We don't impose or apply undue pressure. We do work with you to make sure the day's right.
Grief is a shocking and bewildering experience and not something to be ‘got over’ in a matter of weeks or months. Grief is a long and individual process, and no two people ever experience it in the same way.
There is no pressure on you to feel fine. This is time to concentrate on being strong for you and not just for the people surrounding you who have their own grief to deal with.
Grief itself isn’t an illness. It’s normal for a bereaved person not to feel normal.
You will frequently become sad, relieved, angry, forgetful, calm, bad-tempered, cheerful, despairing, anxious and exhausted… possibly all on the same day. Don’t worry.
If you have major despairs and grief, do talk to someone, whether it’s a relative, friend, your G.P. or a member of the clergy.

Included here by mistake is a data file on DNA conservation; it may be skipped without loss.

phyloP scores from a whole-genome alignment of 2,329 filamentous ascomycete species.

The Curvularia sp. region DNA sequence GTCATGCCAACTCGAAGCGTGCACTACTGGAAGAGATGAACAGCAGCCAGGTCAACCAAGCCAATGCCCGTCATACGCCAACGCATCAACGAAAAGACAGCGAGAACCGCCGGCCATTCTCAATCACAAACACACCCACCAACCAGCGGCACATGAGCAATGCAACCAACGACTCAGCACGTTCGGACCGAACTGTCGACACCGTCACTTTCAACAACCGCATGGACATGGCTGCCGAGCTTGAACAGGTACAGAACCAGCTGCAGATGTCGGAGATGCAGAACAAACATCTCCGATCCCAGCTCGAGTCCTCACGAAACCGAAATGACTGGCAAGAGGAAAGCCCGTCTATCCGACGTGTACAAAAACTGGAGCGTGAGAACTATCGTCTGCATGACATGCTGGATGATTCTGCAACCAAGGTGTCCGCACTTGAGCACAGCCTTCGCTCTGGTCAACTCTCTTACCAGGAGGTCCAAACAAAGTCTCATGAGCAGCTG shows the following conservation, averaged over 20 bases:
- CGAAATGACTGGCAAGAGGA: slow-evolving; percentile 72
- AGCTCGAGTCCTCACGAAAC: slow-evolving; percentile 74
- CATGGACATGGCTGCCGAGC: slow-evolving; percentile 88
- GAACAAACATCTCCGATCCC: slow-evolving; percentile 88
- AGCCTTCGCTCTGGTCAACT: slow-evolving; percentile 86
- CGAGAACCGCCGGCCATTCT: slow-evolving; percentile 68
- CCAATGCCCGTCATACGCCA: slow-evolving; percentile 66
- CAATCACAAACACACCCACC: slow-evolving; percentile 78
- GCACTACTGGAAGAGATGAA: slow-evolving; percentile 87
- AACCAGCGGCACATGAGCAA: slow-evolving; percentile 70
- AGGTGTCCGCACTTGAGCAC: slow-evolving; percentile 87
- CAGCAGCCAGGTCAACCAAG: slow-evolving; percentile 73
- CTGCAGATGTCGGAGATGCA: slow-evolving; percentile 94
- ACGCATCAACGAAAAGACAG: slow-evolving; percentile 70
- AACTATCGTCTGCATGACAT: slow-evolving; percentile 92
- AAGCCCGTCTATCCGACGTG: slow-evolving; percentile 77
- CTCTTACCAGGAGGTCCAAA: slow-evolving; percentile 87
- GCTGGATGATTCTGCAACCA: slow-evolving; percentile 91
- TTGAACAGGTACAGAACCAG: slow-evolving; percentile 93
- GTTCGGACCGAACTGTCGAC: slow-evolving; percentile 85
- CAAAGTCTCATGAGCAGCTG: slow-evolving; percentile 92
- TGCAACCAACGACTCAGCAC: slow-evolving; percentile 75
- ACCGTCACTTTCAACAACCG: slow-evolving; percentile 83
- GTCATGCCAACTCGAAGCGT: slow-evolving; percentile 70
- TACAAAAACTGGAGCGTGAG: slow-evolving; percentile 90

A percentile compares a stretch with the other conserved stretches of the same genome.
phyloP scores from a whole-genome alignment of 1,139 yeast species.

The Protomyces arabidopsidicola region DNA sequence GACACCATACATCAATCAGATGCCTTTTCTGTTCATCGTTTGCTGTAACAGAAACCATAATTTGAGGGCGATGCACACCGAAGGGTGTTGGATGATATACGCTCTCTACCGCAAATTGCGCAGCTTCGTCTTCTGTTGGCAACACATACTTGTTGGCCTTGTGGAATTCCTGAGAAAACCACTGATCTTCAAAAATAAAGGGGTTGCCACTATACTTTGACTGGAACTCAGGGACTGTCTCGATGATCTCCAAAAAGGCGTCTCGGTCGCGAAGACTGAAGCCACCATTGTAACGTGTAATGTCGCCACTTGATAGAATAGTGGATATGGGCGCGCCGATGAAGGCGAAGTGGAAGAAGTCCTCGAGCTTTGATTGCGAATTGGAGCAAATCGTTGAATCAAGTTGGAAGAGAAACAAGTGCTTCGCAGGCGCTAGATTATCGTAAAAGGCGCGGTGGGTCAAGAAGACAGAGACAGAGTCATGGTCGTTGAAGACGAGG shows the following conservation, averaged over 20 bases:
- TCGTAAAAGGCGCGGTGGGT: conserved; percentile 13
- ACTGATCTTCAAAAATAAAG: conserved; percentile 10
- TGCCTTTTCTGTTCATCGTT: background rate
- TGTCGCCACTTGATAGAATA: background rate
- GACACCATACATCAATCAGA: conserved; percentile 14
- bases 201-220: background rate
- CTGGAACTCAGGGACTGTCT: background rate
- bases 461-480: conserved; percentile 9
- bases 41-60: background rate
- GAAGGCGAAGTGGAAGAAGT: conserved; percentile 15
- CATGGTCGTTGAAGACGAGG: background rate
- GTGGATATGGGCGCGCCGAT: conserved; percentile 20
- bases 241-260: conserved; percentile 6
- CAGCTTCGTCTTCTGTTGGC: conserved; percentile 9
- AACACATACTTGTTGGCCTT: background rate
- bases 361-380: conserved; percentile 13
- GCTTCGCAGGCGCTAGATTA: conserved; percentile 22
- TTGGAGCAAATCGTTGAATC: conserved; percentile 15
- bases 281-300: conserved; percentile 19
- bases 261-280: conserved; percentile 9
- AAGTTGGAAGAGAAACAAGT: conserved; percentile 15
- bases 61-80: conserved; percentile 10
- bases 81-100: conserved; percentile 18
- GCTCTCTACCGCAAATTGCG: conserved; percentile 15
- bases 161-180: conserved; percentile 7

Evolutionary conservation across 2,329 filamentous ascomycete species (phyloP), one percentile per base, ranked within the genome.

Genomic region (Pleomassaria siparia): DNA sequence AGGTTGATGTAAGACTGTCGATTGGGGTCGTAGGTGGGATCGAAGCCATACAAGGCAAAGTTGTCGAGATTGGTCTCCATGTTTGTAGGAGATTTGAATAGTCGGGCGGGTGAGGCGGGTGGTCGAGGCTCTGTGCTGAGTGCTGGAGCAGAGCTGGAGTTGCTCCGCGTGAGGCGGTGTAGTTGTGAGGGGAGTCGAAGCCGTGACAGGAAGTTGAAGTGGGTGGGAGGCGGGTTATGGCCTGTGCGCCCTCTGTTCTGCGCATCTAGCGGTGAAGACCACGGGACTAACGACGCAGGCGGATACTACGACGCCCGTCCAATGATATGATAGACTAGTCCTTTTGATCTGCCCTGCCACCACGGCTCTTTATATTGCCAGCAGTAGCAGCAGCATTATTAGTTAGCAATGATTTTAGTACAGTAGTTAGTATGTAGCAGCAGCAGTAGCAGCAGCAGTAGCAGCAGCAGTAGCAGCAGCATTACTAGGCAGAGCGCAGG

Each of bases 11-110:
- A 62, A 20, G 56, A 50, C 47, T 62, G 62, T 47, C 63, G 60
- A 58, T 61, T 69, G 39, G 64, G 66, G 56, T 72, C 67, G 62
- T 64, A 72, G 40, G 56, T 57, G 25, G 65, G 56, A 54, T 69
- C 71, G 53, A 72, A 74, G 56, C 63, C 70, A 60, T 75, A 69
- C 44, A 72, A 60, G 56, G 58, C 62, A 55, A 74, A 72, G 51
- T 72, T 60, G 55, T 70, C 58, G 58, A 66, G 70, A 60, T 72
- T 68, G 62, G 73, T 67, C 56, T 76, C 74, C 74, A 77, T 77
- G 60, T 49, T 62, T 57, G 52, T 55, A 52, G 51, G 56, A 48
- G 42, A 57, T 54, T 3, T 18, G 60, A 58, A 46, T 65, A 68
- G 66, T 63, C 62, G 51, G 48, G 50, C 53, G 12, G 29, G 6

If it helps to talk to someone, we can put you in touch with Cruise (an entirely voluntary organisation set up to help people come to terms with their bereavement and new life ahead), or simply you may wish to visit the excellent website, Griefjourney.com by the world renowned Dr Bill Webster, which also includes DVD’s and books that can be purchased.
It is important to remember that there are people out there to help you – you’re not on your own.
How you respond to a death will be very individual and personal. These are some of the things people often say when someone dies. They may help you to feel that you are not completely alone, or to understand what someone you know is going through.
It may take a long time to grasp what has happened. Some people carry on as if nothing has happened. It is hard to believe that someone is not coming back